Monday, May 16, 2022

The next fight over access to abortion will focus on the pills

SIOUX FALLS, SD ( Associated Press) — Last year, a 32-year-old South Dakota woman took two trips across state lines to take abortion pills, navigate snowy roads and a patchwork of state laws.

For abortion seekers like her, such trips, with pills sent through the mail, will grow in importance if the Supreme Court follows up on the opinion of its leaked draft that the landmark Roe v. Wade’s decision and allow individual states to restrict. Process. The woman, who spoke on condition of anonymity because she was concerned for the safety of her family, said the abortion pills allowed her to terminate an unexpected and high-risk pregnancy and remain devoted to her two children. Gave.

But anti-abortion activists and politicians say they will try to stop further cross-border trips, remote doctor consultations and pill delivery.

“Drug abortion will be where access to abortion is decided,” said Florida State University College of Law professor Mary Ziegler. “It’s going to be the battlefield that decides how enforceable the abortion restrictions are.”

The use of abortion pills in the US has been on the rise since 2000 when the Food and Drug Administration approved mifepristone — the main drug used in the drug abortion. More than half of American abortions are now performed with pills instead of surgery, according to the Guttmacher Institute, a research group that supports abortion rights.

The FDA last year removed a long-standing requirement that women personally pick up abortion pills. Mail delivery has also now been allowed across the country.

Those moves have boosted online services that provide information about obtaining abortion pills and counseling to obtain prescriptions. After the woman in South Dakota found that the state’s only abortion clinic couldn’t schedule her on time for a drug abortion, she found an online service called Just the Pill, which advised her to go to Minnesota for a phone consultation with a doctor. , A week later, she came back to Minnesota for pills.

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She took the first car in her car almost immediately, then cried as soon as she left the house.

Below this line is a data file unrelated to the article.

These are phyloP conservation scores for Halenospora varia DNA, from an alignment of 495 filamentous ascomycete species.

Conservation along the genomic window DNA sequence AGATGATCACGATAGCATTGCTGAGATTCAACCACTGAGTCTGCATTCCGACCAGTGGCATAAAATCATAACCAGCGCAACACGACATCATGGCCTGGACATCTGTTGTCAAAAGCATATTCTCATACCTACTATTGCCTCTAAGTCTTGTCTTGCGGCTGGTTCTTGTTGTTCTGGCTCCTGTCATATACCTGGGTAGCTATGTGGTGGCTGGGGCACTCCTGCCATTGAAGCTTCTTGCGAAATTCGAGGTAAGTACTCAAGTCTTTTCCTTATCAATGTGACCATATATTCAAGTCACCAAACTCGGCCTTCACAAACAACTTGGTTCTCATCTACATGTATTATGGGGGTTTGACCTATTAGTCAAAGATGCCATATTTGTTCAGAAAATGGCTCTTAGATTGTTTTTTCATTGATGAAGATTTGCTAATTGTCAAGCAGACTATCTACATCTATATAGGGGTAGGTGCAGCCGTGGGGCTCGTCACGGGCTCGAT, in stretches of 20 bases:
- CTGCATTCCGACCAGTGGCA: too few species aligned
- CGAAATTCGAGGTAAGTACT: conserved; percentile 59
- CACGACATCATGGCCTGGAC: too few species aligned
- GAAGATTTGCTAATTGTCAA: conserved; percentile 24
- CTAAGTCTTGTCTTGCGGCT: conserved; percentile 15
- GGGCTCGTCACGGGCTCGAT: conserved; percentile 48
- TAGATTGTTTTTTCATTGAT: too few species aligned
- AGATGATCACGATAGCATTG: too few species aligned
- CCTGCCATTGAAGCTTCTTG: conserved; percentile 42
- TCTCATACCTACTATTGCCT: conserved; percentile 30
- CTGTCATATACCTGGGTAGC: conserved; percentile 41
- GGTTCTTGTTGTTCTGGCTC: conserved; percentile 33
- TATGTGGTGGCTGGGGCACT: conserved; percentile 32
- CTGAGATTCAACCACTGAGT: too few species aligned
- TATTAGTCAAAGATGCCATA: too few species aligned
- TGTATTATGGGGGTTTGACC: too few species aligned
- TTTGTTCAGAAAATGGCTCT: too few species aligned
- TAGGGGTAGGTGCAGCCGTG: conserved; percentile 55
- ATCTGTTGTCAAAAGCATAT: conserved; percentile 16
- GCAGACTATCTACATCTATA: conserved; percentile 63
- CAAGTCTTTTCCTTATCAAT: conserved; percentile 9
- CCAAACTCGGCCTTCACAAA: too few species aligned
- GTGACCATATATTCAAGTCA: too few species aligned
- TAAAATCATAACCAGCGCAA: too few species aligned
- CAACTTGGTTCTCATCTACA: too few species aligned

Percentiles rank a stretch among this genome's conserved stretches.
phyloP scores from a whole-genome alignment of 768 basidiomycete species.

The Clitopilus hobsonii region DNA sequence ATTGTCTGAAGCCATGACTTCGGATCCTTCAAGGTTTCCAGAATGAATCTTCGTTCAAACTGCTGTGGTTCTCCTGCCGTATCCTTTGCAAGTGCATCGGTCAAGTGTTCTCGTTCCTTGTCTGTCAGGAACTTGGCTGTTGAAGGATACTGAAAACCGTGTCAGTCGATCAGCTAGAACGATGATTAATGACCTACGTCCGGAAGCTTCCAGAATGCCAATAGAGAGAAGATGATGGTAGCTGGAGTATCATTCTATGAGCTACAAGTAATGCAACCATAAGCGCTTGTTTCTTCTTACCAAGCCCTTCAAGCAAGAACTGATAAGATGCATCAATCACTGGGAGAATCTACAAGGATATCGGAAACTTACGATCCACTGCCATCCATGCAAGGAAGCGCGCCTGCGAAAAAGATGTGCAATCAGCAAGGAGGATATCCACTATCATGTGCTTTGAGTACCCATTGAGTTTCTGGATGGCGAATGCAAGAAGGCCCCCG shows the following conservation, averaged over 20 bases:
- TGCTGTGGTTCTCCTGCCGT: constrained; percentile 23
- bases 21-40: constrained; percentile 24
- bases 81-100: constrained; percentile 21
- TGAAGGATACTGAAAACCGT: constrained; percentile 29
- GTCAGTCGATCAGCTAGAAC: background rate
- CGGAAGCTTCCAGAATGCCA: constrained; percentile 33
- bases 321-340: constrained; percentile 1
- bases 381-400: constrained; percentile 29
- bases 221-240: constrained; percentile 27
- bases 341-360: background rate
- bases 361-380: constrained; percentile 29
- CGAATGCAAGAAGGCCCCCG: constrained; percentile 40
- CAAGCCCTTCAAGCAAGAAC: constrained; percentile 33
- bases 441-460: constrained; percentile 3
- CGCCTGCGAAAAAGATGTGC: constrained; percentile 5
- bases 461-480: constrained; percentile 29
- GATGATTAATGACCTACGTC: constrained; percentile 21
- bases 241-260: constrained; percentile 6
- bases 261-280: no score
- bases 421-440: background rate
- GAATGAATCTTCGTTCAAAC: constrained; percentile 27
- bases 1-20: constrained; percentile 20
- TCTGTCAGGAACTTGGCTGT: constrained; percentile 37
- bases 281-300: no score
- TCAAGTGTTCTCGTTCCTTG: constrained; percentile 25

“I felt like I had lost the pregnancy,” she said. “I love my husband and I love my kids and I knew exactly what to say goodbye and it was a really terrible thing.”

South Dakota is one of several states, including Texas, Kentucky, Arkansas, Ohio, Tennessee and Oklahoma, where Republicans have moved to restrict access to abortion pills in recent months. South Dakota Gov. Christie Noem said additional, in-person visits to the pills and restrictions on sending them via mail are necessary to protect women’s safety and “unborn babies.” A total of 19 states require a physician to be physically present when abortion pills are administered to a patient.

In addition to crossing state lines, women can also turn to online pharmacies internationally, said Greer Donnelly, a professor specializing in reproductive health care at the University of Pittsburgh Law School. Some women even prescribed pills are being forwarded through the states without any restrictions.

Susan B. Sue Leibel, state policy director for Anthony List, a leading anti-abortion body, acknowledged that this is an issue that has “ripened” on Republican state lawmakers.

“It’s a new frontier and states are grappling with enforcement mechanisms,” she said, “the advice I always give — if you close the front door, the bullets are going to come in the back door.”

In keeping with the long-standing doctrine of many abortion opponents, Leibel said that women should not be prosecuted for seeking abortions. She suggested that the next target for state enforcement should be pharmacies, organizations and clinics that provide abortion pills. She also said that abortion-rights opponents should focus on choosing a presidential candidate who would serve to reverse the FDA’s decision.

The FDA said a scientific review supported widespread access to the drugs and found that complications were rare. The agency has reported 26 drug-related deaths since 2000, although not all of them can be directly attributed to the drug due to existing health conditions and other factors.

However, with new legal battles on the horizon and abortion seekers seeking to get the procedure done, law school professor Donnelly worried that state lawmakers would turn their attention to women who get the pills.

Indeed, a Louisiana House committee on Wednesday introduced a bill that would make abortion a homicide offense for which a woman who terminated her pregnancy could be charged, as well as anyone helping her.

“Many anti-abortion legislators may feel that the only way to enforce these laws is to prosecute the pregnant person themselves,” Donnelly said.

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Nation World News Desk
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